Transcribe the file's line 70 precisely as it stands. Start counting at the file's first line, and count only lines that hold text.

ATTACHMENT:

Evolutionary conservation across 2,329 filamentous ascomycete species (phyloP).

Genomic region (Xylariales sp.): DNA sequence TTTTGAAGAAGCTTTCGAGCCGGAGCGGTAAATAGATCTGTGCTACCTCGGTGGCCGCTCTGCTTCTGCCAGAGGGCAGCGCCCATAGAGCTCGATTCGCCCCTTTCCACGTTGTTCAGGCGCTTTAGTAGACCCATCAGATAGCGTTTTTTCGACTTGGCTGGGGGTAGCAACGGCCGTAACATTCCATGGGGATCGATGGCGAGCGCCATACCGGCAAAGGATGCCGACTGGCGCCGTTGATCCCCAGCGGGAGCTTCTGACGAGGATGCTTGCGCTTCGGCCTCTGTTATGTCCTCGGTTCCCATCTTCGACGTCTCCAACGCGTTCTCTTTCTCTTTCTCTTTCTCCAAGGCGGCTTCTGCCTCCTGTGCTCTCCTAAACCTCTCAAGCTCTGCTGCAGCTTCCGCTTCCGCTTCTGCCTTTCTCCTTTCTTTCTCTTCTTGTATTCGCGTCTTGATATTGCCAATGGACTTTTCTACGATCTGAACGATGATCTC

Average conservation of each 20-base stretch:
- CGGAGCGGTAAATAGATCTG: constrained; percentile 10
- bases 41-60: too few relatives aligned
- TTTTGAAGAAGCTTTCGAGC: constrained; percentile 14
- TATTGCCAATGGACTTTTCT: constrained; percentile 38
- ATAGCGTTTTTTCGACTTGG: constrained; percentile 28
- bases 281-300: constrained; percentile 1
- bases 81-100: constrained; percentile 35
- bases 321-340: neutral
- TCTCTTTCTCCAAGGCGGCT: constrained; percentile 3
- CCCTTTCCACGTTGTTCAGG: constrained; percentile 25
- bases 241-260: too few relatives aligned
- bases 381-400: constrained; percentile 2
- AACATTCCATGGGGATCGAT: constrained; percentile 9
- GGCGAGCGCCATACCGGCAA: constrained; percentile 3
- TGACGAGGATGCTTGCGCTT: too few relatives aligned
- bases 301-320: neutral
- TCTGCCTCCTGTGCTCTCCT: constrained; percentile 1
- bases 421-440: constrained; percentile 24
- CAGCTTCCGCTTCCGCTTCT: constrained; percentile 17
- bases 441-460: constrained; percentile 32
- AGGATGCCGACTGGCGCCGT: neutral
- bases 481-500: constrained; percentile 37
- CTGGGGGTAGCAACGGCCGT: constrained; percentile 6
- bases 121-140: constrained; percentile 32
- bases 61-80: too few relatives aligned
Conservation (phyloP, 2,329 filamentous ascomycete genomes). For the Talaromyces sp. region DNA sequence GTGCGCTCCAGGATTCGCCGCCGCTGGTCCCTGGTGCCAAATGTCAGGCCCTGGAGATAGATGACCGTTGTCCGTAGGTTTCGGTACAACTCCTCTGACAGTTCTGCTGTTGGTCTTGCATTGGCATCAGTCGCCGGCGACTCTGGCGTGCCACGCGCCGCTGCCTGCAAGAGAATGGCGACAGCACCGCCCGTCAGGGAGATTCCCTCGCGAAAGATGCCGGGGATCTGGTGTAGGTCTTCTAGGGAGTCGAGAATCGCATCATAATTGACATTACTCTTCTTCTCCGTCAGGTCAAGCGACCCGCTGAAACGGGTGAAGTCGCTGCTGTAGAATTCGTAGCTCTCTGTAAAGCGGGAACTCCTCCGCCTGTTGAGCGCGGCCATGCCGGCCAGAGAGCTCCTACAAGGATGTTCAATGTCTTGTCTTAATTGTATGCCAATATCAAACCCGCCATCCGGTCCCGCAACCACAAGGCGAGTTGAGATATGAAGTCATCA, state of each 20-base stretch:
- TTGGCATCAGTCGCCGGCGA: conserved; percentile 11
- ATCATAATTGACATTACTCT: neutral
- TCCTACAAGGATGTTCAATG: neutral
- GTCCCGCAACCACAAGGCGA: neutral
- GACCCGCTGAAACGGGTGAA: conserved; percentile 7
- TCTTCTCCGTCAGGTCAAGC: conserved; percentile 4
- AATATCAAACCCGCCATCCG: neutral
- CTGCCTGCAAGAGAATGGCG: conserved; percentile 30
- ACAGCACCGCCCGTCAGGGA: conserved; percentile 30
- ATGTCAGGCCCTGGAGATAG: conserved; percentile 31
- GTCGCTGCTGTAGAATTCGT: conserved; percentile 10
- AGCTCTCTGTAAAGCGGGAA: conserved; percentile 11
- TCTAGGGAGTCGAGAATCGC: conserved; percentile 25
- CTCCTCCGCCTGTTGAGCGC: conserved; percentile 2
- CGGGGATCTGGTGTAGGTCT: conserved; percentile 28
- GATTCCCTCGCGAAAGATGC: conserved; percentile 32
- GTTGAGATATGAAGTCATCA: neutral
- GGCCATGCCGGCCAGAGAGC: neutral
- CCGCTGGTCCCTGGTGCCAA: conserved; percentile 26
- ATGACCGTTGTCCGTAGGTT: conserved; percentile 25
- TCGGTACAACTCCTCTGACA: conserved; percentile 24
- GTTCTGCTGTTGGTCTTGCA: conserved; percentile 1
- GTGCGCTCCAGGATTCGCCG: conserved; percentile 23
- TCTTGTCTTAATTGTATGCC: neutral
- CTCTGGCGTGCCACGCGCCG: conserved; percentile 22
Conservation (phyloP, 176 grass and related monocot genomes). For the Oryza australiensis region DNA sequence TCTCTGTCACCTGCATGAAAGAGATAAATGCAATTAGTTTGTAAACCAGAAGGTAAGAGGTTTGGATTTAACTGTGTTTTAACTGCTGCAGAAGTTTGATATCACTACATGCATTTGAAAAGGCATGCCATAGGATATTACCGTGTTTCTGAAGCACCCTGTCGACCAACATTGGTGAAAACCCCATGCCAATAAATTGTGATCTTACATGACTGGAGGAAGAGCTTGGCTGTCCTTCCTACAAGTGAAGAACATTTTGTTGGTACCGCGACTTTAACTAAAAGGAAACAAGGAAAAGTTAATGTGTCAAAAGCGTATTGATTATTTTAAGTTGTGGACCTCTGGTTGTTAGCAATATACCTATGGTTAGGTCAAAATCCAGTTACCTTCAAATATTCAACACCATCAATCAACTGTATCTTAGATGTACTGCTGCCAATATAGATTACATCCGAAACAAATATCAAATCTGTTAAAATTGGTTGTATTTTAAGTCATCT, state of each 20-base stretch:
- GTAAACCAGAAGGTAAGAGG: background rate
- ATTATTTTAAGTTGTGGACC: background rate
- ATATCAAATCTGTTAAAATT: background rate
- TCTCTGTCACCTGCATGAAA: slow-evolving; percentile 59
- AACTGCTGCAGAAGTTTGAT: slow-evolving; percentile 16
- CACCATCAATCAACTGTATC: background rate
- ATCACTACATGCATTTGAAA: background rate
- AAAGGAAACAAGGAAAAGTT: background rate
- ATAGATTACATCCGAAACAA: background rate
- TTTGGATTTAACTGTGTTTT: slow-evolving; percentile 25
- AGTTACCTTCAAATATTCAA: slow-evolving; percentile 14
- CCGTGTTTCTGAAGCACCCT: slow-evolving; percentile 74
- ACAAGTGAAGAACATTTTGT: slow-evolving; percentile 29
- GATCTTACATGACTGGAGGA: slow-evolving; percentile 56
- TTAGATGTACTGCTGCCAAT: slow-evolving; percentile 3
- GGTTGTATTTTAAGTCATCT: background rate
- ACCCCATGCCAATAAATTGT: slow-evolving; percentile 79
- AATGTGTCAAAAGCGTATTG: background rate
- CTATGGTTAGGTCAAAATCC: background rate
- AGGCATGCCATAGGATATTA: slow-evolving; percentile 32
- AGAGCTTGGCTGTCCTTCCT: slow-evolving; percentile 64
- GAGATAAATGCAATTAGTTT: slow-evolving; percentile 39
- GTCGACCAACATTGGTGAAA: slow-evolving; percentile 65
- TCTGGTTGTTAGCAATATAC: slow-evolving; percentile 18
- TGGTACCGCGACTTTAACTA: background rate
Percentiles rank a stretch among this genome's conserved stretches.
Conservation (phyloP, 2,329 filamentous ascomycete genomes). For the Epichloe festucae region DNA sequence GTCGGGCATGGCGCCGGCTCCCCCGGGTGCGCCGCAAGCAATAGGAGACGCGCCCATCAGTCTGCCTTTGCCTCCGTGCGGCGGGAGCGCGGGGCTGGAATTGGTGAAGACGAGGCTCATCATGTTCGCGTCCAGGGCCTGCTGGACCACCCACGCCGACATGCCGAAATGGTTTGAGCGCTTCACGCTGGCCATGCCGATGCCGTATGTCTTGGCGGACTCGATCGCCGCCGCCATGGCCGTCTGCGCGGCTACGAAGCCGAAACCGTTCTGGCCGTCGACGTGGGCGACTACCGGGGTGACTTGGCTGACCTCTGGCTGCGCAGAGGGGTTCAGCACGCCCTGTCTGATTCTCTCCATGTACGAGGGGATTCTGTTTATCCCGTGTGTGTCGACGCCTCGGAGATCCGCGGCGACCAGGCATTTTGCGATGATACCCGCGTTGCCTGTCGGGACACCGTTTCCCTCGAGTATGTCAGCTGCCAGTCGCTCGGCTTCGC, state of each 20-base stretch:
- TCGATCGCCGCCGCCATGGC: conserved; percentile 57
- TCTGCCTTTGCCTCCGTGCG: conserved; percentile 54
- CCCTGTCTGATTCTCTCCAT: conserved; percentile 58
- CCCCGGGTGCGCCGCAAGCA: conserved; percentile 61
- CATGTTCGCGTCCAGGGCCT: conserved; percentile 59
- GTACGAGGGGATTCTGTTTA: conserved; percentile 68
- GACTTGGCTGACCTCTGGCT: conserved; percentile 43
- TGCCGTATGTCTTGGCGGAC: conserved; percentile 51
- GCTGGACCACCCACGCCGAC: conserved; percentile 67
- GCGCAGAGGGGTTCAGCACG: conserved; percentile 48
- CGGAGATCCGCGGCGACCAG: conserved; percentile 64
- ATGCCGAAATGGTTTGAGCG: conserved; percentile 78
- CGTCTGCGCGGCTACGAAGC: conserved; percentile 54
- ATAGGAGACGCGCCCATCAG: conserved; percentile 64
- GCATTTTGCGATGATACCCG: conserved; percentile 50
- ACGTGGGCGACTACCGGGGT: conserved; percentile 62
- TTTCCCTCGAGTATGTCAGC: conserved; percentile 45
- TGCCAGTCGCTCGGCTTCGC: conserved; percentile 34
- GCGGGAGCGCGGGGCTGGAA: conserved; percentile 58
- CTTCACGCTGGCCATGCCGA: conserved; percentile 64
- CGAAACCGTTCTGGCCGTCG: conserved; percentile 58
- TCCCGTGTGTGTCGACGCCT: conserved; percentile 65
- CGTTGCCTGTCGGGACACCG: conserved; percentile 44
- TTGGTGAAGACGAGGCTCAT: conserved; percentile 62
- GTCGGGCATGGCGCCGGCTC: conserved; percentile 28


- TTAGATGTACTGCTGCCAAT: slow-evolving; percentile 3